TOKYO – Shopkeeper Yoshio Matsumura has always supported the opposition, even when it seemed like a lost cause.
On Sunday, however, Japanese voters joined him in droves, leading an election revolt that ousted the country’s conservatives after more than a half century of rule and put the untested Democratic Party of Japan firmly in control.
“People had been fed up for a long time,” said Matsumura, who lives in Saitama prefecture, which is next to Tokyo. “Their frustration reached a boiling point, and they finally rose up.”
Official results were still being counted Monday, but reports in all major media said the Democrats had won more than 300 of the 480 seats in the powerful lower house of parliament. That is more than enough for the party to choose the next prime minister and control the national agenda.
At least partially fueling the win was a record turnout – up about 2 percentage points from the last lower house election to more than 69 per cent, according to the Ministry of Internal Affairs and Communications.
Keiko Nishibori, 74, said lines at her local polling station were the longest she had ever seen.
“I think people realized this time how powerful their one vote could be and that collectively, those votes could lead to something much bigger,” said Nishibori, who is originally from Japan’s northern island of Hokkaido and has no firm party identity. “Sunday gave us confidence that we, indeed, have a voice.”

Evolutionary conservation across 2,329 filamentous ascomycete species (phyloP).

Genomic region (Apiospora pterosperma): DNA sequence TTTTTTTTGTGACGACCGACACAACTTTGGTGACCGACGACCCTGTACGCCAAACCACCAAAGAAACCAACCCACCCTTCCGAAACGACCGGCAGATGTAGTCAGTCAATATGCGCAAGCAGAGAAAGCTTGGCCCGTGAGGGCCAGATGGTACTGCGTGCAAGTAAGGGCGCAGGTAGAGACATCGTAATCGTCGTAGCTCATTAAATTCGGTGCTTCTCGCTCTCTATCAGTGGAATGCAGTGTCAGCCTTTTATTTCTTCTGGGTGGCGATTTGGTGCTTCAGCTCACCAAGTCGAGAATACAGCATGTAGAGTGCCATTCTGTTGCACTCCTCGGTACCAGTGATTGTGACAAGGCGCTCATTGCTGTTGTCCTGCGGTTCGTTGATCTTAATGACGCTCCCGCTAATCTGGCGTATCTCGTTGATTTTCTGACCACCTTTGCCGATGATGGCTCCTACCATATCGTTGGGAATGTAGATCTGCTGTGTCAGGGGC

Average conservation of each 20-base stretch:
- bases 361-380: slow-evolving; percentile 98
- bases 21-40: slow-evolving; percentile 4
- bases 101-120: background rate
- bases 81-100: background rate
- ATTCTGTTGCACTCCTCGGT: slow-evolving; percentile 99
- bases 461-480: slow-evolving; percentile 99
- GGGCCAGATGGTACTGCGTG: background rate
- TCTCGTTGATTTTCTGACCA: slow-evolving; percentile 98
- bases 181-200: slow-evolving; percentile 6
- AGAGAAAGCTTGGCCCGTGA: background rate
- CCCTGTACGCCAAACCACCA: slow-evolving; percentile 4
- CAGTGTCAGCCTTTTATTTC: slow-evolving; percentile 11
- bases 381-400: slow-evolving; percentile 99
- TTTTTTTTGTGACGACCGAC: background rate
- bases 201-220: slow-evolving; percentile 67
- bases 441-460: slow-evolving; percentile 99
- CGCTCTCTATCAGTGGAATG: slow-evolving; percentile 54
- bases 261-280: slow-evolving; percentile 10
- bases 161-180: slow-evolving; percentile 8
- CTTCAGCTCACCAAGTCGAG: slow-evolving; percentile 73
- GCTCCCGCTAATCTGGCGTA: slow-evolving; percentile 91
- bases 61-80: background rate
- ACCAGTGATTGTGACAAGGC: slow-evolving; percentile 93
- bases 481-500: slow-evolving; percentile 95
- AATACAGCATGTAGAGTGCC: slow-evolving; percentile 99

The Democrats rode a wave of discontent that made the choice of new leaders attractive to many voters, but now the party must deliver fresh solutions to a slew of entrenched problems.
Although Japan emerged from a yearlong recession in the second quarter, the overall economy remains weak. The unemployment rate hit a record 5.7 per cent in July, and spending continues to fall amid worries about jobs and wages. The party must also figure out how to cope with a rapidly aging and shrinking population, as well as national anger over a recent pension scandal.
To start, the Democrats have promised to expand the social safety net and reshape the world’s second-largest economy. Their proposals include a monthly cash handout of 26,000 yen ($280) to families with children, toll-free highways, a higher minimum wage and tax cuts – an expensive menu of ideas that critics have said is financially unfeasible.
One woman said voters will feel a bigger sense of achievement if the Democrats can actually deliver on those promises.
“If our life changes for the better, in a couple of years, we can be proud of what we did,” Mineko Osaka said. “Then that will convince even more people to be interested in national elections.”
The 40-year-old real estate agent said the big victory was a shock, even though most polls had predicted a blowout for the Democratic Party. But the trouncing was remarkable for its ability to take down even Liberal Democratic heavyweights, including a former prime minister and several ex-Cabinet members. Osaka’s choice to represent her Tokyo district, Kazuko Ebata, defeated the incumbent, former Defence Minister Yuriko Koike.
Still, Musashi Suzuki, 27, questions whether the new government can possibly meet such high expectations.
“People are certainly hoping,” said Suzuki, who works in a flower shop in Tokyo. “But can they really do it? If so, they’ll probably stay in power for a while. If not, things will just go back to the way they were.”